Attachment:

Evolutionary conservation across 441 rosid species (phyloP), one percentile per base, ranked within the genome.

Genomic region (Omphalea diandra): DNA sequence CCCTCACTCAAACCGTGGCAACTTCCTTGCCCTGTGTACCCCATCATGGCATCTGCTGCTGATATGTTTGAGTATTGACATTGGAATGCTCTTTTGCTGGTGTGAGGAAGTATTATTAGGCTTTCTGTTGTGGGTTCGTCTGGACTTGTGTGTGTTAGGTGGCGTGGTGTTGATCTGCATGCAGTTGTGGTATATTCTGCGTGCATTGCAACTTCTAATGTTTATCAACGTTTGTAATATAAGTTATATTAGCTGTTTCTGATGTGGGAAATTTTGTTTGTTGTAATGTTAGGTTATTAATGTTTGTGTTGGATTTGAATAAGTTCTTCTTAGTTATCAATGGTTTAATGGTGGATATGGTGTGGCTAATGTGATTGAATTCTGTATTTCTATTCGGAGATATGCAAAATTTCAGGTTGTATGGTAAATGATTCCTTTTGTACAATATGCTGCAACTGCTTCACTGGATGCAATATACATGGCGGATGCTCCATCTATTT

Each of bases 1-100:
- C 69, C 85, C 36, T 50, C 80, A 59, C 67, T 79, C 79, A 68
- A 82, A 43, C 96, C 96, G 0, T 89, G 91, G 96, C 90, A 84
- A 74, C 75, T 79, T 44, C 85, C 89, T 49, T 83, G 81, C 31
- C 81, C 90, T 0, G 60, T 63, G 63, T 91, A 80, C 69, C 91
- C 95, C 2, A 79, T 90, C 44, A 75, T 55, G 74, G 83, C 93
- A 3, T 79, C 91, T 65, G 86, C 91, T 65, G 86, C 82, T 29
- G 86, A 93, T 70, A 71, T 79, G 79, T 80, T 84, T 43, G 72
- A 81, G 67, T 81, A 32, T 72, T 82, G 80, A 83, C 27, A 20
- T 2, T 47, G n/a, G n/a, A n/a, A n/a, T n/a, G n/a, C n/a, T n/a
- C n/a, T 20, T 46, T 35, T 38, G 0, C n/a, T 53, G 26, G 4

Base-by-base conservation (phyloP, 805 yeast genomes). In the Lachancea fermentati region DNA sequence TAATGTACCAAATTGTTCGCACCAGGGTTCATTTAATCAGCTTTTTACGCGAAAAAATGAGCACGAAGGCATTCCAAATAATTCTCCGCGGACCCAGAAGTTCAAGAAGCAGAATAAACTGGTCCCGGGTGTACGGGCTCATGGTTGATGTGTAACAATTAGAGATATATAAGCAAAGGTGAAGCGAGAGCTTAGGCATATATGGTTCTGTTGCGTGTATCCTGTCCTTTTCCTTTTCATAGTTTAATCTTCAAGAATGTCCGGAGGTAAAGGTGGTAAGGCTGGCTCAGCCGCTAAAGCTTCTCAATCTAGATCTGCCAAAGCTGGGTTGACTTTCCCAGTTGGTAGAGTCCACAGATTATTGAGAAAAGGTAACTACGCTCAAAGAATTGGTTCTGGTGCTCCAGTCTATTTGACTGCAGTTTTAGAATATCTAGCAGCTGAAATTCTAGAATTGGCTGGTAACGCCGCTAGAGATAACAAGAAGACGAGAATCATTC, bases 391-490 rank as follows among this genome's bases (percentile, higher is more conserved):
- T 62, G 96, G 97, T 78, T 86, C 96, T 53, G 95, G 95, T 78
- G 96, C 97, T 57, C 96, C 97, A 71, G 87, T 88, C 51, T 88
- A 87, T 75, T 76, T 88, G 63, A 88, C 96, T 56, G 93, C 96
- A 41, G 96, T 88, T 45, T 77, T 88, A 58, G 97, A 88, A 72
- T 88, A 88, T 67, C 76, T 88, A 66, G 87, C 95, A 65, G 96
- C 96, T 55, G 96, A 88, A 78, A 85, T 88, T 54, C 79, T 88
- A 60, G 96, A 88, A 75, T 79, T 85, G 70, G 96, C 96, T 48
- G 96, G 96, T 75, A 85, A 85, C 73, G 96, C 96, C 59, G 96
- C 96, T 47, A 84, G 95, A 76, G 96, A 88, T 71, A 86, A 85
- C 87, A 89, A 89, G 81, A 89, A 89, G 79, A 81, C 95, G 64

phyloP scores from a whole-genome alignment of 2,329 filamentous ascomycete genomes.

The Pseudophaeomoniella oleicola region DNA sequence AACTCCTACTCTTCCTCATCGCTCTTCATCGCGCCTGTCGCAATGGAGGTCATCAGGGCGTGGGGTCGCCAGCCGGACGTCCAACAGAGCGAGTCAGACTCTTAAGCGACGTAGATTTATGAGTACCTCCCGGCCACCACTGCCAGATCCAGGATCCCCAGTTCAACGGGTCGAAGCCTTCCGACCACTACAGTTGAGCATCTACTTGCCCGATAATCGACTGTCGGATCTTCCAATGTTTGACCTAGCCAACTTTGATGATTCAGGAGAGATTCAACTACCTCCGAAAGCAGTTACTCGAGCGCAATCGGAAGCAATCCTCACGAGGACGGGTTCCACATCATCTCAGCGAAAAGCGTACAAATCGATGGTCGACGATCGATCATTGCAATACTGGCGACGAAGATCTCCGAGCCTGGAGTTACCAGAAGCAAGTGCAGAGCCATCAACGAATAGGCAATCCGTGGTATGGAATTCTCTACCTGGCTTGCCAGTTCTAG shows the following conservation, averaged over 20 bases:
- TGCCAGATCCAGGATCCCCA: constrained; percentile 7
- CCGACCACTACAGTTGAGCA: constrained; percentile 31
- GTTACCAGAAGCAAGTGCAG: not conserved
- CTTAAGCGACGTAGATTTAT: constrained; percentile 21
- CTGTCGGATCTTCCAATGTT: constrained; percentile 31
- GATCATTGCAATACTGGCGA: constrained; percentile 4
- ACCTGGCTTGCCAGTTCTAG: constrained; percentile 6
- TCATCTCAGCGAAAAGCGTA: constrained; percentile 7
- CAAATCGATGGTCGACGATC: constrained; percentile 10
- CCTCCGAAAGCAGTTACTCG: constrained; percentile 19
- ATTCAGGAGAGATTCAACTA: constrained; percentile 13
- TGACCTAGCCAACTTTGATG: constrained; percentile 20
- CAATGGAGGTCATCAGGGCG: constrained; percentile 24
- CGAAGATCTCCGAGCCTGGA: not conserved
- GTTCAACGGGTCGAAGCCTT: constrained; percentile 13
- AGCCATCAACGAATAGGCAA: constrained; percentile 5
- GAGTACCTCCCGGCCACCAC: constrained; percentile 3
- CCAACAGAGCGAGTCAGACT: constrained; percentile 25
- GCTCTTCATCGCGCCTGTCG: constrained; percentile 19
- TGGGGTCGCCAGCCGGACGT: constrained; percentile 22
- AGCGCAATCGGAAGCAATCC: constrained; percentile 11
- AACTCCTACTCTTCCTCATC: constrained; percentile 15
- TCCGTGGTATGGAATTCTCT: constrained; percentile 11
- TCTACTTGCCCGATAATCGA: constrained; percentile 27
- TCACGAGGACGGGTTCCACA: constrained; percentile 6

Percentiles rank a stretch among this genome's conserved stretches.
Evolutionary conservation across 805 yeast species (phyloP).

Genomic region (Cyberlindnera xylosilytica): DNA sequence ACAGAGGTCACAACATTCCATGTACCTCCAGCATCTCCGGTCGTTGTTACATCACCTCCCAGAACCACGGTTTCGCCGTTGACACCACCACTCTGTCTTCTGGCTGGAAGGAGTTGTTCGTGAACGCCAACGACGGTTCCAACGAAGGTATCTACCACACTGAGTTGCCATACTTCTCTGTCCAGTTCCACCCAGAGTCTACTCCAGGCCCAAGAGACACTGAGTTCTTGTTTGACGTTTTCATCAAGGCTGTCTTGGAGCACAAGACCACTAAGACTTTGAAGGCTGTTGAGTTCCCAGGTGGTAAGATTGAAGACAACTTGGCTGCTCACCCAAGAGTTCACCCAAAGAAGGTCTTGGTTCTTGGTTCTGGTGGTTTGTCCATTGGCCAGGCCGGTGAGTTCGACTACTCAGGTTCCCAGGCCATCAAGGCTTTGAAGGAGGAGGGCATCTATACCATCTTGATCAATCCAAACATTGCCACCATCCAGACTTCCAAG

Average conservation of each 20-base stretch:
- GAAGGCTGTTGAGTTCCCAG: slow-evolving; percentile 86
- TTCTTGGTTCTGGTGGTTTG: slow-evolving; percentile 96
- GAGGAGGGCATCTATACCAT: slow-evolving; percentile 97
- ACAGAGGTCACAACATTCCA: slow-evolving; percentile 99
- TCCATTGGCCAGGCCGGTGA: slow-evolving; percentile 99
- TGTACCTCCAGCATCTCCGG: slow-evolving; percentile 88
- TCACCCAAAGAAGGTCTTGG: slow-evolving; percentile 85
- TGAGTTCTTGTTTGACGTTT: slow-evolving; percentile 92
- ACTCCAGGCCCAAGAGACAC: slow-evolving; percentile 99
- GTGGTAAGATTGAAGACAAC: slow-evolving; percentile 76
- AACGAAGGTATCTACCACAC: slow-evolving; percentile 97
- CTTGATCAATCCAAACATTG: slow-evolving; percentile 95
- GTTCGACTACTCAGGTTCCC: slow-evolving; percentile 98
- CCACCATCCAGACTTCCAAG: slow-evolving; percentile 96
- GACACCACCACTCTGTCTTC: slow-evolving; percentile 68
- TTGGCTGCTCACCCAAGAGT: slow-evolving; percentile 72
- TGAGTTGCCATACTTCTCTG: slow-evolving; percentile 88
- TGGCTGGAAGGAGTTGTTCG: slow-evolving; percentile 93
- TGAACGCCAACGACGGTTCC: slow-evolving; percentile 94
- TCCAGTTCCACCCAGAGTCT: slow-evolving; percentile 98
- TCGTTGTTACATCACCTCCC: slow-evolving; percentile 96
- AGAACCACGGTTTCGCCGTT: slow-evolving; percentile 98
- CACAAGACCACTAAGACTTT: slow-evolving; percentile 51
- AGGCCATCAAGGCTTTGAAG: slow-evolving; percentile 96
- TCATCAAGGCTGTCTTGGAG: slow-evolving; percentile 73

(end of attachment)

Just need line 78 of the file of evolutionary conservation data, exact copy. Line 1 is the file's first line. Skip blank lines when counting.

- CACAAGACCACTAAGACTTT: slow-evolving; percentile 51